Why the Fukushima Nuclear Disaster is a Man-made Calamity

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Abstract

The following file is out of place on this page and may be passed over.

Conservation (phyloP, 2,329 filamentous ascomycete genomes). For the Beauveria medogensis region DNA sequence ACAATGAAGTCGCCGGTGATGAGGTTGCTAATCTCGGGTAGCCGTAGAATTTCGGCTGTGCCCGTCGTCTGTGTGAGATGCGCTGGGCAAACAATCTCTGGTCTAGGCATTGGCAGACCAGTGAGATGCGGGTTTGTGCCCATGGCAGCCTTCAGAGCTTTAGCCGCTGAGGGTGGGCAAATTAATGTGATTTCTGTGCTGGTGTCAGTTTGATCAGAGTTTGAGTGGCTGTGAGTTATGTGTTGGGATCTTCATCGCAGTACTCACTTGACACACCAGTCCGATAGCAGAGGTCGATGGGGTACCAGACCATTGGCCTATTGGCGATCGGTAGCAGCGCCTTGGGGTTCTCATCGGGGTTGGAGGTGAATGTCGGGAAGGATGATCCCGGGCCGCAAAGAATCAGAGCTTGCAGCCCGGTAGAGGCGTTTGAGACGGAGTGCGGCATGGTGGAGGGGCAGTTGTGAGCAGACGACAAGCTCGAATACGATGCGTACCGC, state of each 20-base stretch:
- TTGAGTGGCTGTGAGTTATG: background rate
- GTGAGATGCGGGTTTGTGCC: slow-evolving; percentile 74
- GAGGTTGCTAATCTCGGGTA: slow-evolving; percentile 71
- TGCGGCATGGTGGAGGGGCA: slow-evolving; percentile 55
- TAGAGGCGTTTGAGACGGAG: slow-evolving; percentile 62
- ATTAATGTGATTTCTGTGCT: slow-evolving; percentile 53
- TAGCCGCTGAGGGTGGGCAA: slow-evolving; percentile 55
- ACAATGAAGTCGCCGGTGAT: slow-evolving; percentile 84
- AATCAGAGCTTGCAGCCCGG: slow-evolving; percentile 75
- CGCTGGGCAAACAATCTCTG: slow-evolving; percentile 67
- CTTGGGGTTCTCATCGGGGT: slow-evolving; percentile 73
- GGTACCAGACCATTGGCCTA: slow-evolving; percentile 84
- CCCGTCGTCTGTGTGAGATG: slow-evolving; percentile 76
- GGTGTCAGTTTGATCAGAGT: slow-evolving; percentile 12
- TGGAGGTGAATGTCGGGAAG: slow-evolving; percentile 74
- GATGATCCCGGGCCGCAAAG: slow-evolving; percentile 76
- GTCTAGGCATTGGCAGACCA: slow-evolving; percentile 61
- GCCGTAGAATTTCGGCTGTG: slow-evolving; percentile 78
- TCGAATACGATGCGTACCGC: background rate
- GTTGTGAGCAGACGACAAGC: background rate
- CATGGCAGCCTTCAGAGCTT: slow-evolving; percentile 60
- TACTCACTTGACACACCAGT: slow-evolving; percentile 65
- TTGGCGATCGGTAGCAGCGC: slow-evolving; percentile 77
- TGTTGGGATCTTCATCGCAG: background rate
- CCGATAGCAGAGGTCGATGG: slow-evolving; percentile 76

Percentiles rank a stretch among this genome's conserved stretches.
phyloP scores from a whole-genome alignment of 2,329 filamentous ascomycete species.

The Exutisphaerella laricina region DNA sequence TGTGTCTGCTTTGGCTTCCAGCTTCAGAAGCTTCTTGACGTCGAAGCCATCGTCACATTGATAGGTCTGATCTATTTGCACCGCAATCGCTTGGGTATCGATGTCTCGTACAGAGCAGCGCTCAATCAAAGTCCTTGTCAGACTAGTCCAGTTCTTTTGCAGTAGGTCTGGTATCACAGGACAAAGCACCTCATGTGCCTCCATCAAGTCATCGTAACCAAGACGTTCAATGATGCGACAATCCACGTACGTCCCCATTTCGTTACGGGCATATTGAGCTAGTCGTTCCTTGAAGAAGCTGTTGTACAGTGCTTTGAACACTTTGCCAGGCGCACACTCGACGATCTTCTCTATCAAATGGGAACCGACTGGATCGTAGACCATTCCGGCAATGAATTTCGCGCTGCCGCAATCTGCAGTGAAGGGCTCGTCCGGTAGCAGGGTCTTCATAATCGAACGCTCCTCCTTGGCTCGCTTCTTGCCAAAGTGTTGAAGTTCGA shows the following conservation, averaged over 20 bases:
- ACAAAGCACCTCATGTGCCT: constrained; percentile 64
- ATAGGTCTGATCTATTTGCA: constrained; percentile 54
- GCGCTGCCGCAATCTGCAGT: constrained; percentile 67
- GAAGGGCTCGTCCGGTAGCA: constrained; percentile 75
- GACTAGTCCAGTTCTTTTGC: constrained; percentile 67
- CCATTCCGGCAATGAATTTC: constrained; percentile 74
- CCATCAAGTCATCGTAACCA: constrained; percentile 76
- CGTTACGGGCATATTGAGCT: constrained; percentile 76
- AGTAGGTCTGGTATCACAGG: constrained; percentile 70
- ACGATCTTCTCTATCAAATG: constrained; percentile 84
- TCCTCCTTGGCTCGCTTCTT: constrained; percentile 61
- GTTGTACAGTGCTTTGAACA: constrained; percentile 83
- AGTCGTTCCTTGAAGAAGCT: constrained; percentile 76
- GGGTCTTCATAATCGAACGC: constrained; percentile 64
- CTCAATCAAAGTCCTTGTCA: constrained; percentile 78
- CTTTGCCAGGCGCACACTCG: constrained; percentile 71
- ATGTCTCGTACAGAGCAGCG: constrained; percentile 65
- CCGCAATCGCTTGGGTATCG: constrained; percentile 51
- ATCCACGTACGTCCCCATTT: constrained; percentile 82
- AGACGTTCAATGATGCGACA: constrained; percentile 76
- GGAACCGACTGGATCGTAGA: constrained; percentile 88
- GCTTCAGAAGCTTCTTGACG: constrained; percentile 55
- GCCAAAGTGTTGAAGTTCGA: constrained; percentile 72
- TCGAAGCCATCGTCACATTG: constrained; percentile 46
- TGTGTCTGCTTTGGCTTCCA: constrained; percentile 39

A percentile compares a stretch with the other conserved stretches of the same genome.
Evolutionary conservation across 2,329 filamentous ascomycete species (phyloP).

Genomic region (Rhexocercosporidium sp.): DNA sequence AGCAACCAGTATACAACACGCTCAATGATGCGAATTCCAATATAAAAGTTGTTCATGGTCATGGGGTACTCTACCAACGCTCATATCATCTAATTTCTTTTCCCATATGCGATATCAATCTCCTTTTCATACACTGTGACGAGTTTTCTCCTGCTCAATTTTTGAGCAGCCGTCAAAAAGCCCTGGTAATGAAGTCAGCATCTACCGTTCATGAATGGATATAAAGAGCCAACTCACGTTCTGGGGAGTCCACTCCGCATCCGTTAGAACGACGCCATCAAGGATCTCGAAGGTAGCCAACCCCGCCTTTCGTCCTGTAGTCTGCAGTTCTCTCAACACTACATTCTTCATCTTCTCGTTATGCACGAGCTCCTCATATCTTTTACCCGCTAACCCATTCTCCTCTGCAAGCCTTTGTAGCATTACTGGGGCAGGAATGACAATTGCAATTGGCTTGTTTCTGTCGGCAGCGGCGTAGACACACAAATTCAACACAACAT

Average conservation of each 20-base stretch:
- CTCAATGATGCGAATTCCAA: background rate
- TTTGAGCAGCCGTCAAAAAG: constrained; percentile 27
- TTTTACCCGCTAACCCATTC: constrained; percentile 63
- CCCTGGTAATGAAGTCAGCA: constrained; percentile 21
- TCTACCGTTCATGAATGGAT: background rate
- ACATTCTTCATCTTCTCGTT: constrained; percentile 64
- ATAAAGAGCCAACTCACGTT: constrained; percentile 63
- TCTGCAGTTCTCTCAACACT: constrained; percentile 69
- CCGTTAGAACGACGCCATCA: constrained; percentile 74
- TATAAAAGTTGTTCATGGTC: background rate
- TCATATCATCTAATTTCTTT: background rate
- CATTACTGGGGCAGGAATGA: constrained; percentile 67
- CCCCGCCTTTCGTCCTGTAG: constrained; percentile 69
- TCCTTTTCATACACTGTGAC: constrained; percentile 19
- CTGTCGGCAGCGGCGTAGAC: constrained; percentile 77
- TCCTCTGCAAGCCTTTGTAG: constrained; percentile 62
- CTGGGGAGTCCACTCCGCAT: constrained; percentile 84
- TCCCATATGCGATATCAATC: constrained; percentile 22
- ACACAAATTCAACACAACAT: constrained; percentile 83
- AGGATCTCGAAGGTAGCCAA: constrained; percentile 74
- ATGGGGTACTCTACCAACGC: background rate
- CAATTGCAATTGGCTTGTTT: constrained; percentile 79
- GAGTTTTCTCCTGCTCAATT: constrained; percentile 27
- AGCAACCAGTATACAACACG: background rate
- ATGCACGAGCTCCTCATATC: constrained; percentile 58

The Fukushima nuclear disaster caused by the earthquake on 11 March 2011 is a man-made calamity because technological failures were derived from the failure of multiple social safeguards. The insufficient social safeguards can be explained by highlighting the “nuclear complex.” Institutional frameworks assured the enormous economic power of electric power companies and the Ministry of Economy, Trade and Industry (METI). Using this power, the electric power companies effectively manipulated information, maintained strong political power and constructed the nuclear complex, which has imposed an overwhelming influence on the central sphere of control at a national level and has put economic profit before safety. Regulations for safety have not been insufficient because the organization charged with nuclear safety belongs to the nuclear complex. Consequently, Regulatory Guides concerning reactors defined by the government have not accounted for catastrophic accidents. Philosopher Mori Arimasa's concept of "binary combination" provides us with an insight into a profound sociological reason for the Fukushima nuclear disaster because it highlights the immaturity of subjectivity and the root of irresponsibility in Japanese society. Binary combination is defined as a relationship between two persons that is characterized by intimacy and a vertical relation. Binary combination tends to produce a group or organization that is closed to outsiders and often shows indifference as well as insensitivity to outside opinions. In order overcome the defects of energy policy as well as the decision-making process, and to achieve a sustainable society, it is necessary to promote an energy paradigm shift and reforms for decision-making through the enrichment of the public sphere.

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